Chemical tests, Chest x-rays, Lung function tests, Sputum cultures,
Physical therapy, Exercise to loosen mucus, stimulate coughing and
improve overall physical condition, Medications to reduce mucus
and help breathing
Pneumonia is an inflammation of the lungs caused by bacteria, viruses or
chemical irritants. It is a serious infection or inflammation in which the air
sacs fill with pus and other liquid.
Lobar pneumonia affects one or more sections (lobes) of the lungs.
Bronchial pneumonia (or bronchopneumonia) affects patches
throughout both lungs.
Shaking chills, High temperature
Severe chest pain, Cough that produces rust-colored or greenish
mucus, Heavy perspiring
Rapid pulse, Rapid breathing, Bluish color to lips and nail beds,
Confused mental state or delirium
Treatment may include antibiotics for bacterial pneumonia.
Antibiotics may also speed recovery from mycoplasma pneumonia
and some special cases. There is no clearly effective treatment for
viral pneumonia, which usually heals on its own.
Other treatment may include appropriate diet, oxygen therapy, and
pain and cough medication.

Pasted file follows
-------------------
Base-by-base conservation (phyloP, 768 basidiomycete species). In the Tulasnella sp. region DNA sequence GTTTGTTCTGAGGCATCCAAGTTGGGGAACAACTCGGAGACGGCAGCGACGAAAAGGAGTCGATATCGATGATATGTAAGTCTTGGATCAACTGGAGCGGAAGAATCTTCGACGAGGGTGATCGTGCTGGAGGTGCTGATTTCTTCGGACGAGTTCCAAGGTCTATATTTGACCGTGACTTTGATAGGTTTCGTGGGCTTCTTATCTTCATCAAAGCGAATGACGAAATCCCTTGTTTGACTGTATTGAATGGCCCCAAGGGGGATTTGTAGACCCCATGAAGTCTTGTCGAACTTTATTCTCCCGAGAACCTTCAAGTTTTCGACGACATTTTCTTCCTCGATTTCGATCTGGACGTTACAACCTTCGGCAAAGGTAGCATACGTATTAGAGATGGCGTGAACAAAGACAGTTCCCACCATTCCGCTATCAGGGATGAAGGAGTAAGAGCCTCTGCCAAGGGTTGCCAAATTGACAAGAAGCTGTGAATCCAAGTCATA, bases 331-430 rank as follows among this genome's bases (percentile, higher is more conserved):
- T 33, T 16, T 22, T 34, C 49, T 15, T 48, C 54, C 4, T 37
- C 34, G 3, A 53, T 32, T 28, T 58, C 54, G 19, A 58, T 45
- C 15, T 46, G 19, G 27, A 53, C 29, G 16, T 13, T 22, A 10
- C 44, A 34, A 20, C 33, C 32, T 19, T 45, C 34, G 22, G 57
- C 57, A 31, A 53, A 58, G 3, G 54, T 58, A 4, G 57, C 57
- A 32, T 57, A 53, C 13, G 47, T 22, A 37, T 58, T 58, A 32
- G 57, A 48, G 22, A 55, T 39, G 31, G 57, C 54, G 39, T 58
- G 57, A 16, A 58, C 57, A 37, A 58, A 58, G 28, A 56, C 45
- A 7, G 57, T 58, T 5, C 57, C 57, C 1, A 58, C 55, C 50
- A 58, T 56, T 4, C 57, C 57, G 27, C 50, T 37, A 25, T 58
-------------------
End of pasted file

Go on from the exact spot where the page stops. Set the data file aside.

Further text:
Emphysema is a chronic lung condition in which alveoli, or air sacs,
Destroyed, Narrowed, Collapsed
Early symptoms of pulmonary emphysema may include:
Cough & Shortness of breath
Other symptoms may include:
Fatigue, Sleep problems
Heart problems, Weight loss
Antibiotics for bacterial infections, Oral medications
Bronchodilators and other inhaled medications
Exercise -- including breathing exercises to strengthen the muscles used
in breathing as part of a pulmonary rehabilitation program to condition
the rest of the body
Oxygen supplementation from portable containers
Lung reduction surgery to remove damaged area of the lung
Tuberculosis (TB) is a chronic bacterial infection that usually infects
the lungs, although other organs are sometimes involved.
TB is primarily an airborne disease.
Cough that will not go away
Loss of appetite, loss of weight
Fever, night perspiring